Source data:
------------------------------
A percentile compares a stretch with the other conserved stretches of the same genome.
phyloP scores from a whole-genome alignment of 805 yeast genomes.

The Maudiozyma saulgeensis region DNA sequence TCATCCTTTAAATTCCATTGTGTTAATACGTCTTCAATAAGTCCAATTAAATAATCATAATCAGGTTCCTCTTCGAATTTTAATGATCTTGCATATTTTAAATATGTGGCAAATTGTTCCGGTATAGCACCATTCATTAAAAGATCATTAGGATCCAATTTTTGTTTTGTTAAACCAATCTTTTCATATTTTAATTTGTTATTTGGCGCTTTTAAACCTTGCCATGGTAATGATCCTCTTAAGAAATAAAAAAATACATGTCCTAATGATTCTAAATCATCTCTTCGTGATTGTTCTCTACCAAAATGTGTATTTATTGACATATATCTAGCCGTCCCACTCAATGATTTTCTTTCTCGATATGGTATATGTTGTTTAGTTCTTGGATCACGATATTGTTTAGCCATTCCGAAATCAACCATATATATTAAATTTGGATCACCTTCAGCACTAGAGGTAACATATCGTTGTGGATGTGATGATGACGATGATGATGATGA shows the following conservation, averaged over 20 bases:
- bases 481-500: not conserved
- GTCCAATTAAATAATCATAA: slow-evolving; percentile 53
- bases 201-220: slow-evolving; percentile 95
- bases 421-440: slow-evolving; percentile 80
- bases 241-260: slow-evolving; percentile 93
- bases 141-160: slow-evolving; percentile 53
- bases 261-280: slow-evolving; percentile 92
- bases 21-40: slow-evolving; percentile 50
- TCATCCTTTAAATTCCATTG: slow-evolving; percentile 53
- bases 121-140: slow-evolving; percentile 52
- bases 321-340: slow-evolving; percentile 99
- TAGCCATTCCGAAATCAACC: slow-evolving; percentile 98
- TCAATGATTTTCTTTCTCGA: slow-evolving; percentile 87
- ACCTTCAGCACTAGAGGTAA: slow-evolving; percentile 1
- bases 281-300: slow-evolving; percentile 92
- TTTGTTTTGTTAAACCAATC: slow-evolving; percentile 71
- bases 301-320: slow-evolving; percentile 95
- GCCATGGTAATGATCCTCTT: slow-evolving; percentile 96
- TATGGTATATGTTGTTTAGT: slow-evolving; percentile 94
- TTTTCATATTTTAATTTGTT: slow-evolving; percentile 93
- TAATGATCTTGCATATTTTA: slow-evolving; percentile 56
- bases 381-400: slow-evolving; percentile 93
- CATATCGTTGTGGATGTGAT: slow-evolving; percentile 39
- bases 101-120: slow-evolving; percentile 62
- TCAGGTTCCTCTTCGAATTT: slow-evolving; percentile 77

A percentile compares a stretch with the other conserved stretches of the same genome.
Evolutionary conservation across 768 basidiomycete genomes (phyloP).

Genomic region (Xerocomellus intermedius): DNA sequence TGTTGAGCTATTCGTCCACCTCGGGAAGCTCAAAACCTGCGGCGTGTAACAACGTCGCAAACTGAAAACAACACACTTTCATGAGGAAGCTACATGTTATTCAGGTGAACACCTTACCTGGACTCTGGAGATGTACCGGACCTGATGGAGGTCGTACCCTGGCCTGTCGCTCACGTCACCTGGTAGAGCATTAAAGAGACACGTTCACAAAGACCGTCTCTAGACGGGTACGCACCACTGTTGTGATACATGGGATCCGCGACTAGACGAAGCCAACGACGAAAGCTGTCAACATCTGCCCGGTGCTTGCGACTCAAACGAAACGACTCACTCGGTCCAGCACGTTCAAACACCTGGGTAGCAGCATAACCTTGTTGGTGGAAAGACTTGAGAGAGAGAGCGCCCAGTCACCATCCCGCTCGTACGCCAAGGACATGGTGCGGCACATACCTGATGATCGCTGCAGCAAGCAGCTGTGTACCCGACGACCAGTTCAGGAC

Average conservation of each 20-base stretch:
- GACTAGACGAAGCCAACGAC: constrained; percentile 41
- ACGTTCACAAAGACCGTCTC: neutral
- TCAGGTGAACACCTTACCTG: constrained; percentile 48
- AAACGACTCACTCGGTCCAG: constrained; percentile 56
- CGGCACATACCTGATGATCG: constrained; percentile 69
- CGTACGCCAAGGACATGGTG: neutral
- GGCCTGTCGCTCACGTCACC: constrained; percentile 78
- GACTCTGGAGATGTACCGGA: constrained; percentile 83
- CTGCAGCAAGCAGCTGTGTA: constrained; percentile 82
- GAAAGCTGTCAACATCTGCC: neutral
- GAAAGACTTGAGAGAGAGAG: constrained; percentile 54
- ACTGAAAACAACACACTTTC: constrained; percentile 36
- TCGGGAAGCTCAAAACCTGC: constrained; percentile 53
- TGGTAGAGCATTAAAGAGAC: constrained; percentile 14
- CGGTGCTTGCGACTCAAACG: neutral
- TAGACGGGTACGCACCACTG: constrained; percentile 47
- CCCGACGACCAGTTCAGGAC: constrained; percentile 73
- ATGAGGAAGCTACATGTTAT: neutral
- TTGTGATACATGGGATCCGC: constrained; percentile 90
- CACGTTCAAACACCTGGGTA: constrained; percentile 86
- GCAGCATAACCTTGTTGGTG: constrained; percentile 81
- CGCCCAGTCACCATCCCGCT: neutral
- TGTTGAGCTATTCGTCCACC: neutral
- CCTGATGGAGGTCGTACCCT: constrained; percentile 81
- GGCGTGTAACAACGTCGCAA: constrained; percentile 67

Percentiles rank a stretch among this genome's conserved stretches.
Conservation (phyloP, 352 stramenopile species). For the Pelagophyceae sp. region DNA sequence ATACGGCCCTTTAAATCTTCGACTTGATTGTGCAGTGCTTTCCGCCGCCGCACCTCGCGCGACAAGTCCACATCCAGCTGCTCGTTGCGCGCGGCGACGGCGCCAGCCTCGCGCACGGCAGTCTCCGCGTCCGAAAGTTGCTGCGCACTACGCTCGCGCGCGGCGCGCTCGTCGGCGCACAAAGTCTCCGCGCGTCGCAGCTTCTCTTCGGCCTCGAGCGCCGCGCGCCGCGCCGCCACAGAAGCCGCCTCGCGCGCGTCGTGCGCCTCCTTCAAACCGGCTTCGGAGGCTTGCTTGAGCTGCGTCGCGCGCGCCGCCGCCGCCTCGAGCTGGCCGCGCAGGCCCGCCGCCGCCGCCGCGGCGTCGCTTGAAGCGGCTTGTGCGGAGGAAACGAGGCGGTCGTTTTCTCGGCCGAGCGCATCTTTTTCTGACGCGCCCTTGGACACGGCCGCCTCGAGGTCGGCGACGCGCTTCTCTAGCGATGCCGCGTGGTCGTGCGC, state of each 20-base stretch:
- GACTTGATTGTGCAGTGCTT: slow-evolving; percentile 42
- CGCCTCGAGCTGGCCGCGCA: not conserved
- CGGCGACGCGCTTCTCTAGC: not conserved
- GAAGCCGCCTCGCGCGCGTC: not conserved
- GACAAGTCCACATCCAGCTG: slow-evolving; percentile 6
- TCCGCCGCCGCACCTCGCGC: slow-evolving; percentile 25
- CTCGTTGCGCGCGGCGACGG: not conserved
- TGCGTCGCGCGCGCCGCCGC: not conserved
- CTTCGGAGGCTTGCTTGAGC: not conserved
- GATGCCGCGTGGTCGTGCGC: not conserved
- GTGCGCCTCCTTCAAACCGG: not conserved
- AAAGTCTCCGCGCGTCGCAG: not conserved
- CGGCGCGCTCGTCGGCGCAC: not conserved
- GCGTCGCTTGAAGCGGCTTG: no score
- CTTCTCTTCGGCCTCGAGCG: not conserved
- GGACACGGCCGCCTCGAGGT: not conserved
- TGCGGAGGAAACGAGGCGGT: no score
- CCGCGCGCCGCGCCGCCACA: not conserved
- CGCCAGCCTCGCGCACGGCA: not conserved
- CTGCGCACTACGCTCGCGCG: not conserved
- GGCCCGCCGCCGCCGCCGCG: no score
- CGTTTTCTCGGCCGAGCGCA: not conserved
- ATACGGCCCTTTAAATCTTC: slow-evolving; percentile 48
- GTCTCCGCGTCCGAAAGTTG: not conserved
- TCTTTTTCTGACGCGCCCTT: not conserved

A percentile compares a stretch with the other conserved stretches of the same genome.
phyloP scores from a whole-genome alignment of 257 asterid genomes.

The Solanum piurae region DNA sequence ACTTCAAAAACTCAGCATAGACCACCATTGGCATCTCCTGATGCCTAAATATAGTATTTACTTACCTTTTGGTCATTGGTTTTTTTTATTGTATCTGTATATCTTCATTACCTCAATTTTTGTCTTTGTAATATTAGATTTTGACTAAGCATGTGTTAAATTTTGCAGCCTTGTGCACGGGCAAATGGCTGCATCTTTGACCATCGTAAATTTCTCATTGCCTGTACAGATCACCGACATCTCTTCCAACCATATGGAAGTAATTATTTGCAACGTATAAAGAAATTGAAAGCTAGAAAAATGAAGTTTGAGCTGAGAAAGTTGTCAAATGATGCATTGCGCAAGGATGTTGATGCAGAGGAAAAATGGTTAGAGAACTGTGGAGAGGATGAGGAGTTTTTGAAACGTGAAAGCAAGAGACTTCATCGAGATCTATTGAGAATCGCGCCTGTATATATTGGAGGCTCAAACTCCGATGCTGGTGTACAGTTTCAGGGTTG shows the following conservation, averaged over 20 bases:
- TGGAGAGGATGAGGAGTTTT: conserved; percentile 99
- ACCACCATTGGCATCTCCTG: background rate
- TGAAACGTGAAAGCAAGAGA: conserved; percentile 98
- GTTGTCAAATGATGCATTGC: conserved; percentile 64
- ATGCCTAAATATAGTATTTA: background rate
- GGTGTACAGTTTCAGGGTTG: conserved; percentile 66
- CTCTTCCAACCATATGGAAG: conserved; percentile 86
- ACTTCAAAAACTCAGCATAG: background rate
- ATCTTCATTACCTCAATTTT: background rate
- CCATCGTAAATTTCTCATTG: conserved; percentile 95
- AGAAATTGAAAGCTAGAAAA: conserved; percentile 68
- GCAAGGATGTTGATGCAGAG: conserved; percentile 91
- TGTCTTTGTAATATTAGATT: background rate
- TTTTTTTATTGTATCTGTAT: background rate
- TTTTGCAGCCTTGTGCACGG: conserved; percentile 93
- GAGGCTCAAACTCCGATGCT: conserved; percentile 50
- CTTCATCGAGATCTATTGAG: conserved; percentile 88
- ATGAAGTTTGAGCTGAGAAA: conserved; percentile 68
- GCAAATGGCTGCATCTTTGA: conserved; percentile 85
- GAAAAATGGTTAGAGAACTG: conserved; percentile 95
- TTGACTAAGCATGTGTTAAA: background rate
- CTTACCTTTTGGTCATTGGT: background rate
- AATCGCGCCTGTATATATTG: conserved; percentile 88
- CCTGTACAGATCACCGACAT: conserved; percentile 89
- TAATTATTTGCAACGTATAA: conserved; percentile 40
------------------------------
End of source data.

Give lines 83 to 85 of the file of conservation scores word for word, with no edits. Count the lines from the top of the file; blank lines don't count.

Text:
- GTCTCCGCGTCCGAAAGTTG: not conserved
- TCTTTTTCTGACGCGCCCTT: not conserved

A percentile compares a stretch with the other conserved stretches of the same genome.